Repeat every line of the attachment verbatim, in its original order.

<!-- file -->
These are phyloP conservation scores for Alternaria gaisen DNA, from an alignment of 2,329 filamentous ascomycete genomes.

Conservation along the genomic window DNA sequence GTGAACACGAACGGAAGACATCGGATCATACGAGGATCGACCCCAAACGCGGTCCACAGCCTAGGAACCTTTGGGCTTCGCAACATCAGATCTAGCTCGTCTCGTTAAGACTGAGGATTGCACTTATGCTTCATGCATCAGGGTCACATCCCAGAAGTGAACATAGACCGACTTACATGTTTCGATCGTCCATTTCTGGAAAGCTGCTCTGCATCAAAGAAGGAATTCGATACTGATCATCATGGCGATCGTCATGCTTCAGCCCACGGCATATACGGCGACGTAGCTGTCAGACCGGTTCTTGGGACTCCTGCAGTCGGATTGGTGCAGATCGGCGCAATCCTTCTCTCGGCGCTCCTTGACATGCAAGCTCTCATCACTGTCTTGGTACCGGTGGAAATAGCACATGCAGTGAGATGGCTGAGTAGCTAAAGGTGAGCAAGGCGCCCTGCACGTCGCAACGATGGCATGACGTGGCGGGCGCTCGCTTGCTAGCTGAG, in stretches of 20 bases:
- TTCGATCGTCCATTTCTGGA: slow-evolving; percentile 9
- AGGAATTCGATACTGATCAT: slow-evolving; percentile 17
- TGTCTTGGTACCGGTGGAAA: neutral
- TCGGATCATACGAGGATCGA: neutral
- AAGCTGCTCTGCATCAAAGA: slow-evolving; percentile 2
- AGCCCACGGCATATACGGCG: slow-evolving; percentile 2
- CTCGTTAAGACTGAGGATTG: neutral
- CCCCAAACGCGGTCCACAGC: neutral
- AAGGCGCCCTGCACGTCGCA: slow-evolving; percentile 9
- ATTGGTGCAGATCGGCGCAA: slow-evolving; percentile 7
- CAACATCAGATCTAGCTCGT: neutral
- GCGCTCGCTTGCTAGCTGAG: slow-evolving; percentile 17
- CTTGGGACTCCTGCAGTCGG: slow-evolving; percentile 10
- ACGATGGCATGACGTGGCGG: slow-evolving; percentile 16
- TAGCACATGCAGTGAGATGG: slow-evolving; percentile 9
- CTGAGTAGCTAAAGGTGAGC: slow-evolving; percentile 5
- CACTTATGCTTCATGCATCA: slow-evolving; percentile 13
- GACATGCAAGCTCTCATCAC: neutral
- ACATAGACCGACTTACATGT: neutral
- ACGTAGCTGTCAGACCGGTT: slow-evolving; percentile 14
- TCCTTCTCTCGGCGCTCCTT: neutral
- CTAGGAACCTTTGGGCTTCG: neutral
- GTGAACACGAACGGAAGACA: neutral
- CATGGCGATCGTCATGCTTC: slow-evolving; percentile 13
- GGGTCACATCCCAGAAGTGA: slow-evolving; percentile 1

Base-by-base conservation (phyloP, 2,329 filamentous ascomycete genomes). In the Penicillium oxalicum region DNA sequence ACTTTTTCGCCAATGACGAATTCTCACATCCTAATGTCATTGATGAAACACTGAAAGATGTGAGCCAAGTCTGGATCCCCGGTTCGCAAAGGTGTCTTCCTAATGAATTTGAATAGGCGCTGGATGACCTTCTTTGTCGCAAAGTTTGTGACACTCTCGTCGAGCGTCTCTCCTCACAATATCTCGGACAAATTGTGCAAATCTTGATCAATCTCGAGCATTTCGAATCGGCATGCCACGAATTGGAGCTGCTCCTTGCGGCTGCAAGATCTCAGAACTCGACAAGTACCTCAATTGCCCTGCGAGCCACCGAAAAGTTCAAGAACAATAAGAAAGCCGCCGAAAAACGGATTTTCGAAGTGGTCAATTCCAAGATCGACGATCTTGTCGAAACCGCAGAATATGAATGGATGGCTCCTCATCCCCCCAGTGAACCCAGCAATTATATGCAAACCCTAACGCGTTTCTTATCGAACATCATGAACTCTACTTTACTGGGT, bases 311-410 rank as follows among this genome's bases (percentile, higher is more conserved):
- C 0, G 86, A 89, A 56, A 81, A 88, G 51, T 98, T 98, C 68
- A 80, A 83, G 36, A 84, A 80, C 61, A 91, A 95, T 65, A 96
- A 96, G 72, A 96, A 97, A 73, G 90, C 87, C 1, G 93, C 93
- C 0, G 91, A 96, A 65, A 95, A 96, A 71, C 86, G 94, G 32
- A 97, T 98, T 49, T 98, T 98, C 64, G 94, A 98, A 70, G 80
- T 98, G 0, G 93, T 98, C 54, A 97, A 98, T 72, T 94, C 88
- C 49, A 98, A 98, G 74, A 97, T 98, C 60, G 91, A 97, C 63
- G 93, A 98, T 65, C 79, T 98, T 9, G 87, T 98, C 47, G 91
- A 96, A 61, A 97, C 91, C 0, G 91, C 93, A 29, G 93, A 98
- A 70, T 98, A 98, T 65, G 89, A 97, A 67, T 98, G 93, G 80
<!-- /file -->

These are phyloP conservation scores for Alternaria gaisen DNA, from an alignment of 2,329 filamentous ascomycete genomes.

Conservation along the genomic window DNA sequence GTGAACACGAACGGAAGACATCGGATCATACGAGGATCGACCCCAAACGCGGTCCACAGCCTAGGAACCTTTGGGCTTCGCAACATCAGATCTAGCTCGTCTCGTTAAGACTGAGGATTGCACTTATGCTTCATGCATCAGGGTCACATCCCAGAAGTGAACATAGACCGACTTACATGTTTCGATCGTCCATTTCTGGAAAGCTGCTCTGCATCAAAGAAGGAATTCGATACTGATCATCATGGCGATCGTCATGCTTCAGCCCACGGCATATACGGCGACGTAGCTGTCAGACCGGTTCTTGGGACTCCTGCAGTCGGATTGGTGCAGATCGGCGCAATCCTTCTCTCGGCGCTCCTTGACATGCAAGCTCTCATCACTGTCTTGGTACCGGTGGAAATAGCACATGCAGTGAGATGGCTGAGTAGCTAAAGGTGAGCAAGGCGCCCTGCACGTCGCAACGATGGCATGACGTGGCGGGCGCTCGCTTGCTAGCTGAG, in stretches of 20 bases:
- TTCGATCGTCCATTTCTGGA: slow-evolving; percentile 9
- AGGAATTCGATACTGATCAT: slow-evolving; percentile 17
- TGTCTTGGTACCGGTGGAAA: neutral
- TCGGATCATACGAGGATCGA: neutral
- AAGCTGCTCTGCATCAAAGA: slow-evolving; percentile 2
- AGCCCACGGCATATACGGCG: slow-evolving; percentile 2
- CTCGTTAAGACTGAGGATTG: neutral
- CCCCAAACGCGGTCCACAGC: neutral
- AAGGCGCCCTGCACGTCGCA: slow-evolving; percentile 9
- ATTGGTGCAGATCGGCGCAA: slow-evolving; percentile 7
- CAACATCAGATCTAGCTCGT: neutral
- GCGCTCGCTTGCTAGCTGAG: slow-evolving; percentile 17
- CTTGGGACTCCTGCAGTCGG: slow-evolving; percentile 10
- ACGATGGCATGACGTGGCGG: slow-evolving; percentile 16
- TAGCACATGCAGTGAGATGG: slow-evolving; percentile 9
- CTGAGTAGCTAAAGGTGAGC: slow-evolving; percentile 5
- CACTTATGCTTCATGCATCA: slow-evolving; percentile 13
- GACATGCAAGCTCTCATCAC: neutral
- ACATAGACCGACTTACATGT: neutral
- ACGTAGCTGTCAGACCGGTT: slow-evolving; percentile 14
- TCCTTCTCTCGGCGCTCCTT: neutral
- CTAGGAACCTTTGGGCTTCG: neutral
- GTGAACACGAACGGAAGACA: neutral
- CATGGCGATCGTCATGCTTC: slow-evolving; percentile 13
- GGGTCACATCCCAGAAGTGA: slow-evolving; percentile 1

Base-by-base conservation (phyloP, 2,329 filamentous ascomycete genomes). In the Penicillium oxalicum region DNA sequence ACTTTTTCGCCAATGACGAATTCTCACATCCTAATGTCATTGATGAAACACTGAAAGATGTGAGCCAAGTCTGGATCCCCGGTTCGCAAAGGTGTCTTCCTAATGAATTTGAATAGGCGCTGGATGACCTTCTTTGTCGCAAAGTTTGTGACACTCTCGTCGAGCGTCTCTCCTCACAATATCTCGGACAAATTGTGCAAATCTTGATCAATCTCGAGCATTTCGAATCGGCATGCCACGAATTGGAGCTGCTCCTTGCGGCTGCAAGATCTCAGAACTCGACAAGTACCTCAATTGCCCTGCGAGCCACCGAAAAGTTCAAGAACAATAAGAAAGCCGCCGAAAAACGGATTTTCGAAGTGGTCAATTCCAAGATCGACGATCTTGTCGAAACCGCAGAATATGAATGGATGGCTCCTCATCCCCCCAGTGAACCCAGCAATTATATGCAAACCCTAACGCGTTTCTTATCGAACATCATGAACTCTACTTTACTGGGT, bases 311-410 rank as follows among this genome's bases (percentile, higher is more conserved):
- C 0, G 86, A 89, A 56, A 81, A 88, G 51, T 98, T 98, C 68
- A 80, A 83, G 36, A 84, A 80, C 61, A 91, A 95, T 65, A 96
- A 96, G 72, A 96, A 97, A 73, G 90, C 87, C 1, G 93, C 93
- C 0, G 91, A 96, A 65, A 95, A 96, A 71, C 86, G 94, G 32
- A 97, T 98, T 49, T 98, T 98, C 64, G 94, A 98, A 70, G 80
- T 98, G 0, G 93, T 98, C 54, A 97, A 98, T 72, T 94, C 88
- C 49, A 98, A 98, G 74, A 97, T 98, C 60, G 91, A 97, C 63
- G 93, A 98, T 65, C 79, T 98, T 9, G 87, T 98, C 47, G 91
- A 96, A 61, A 97, C 91, C 0, G 91, C 93, A 29, G 93, A 98
- A 70, T 98, A 98, T 65, G 89, A 97, A 67, T 98, G 93, G 80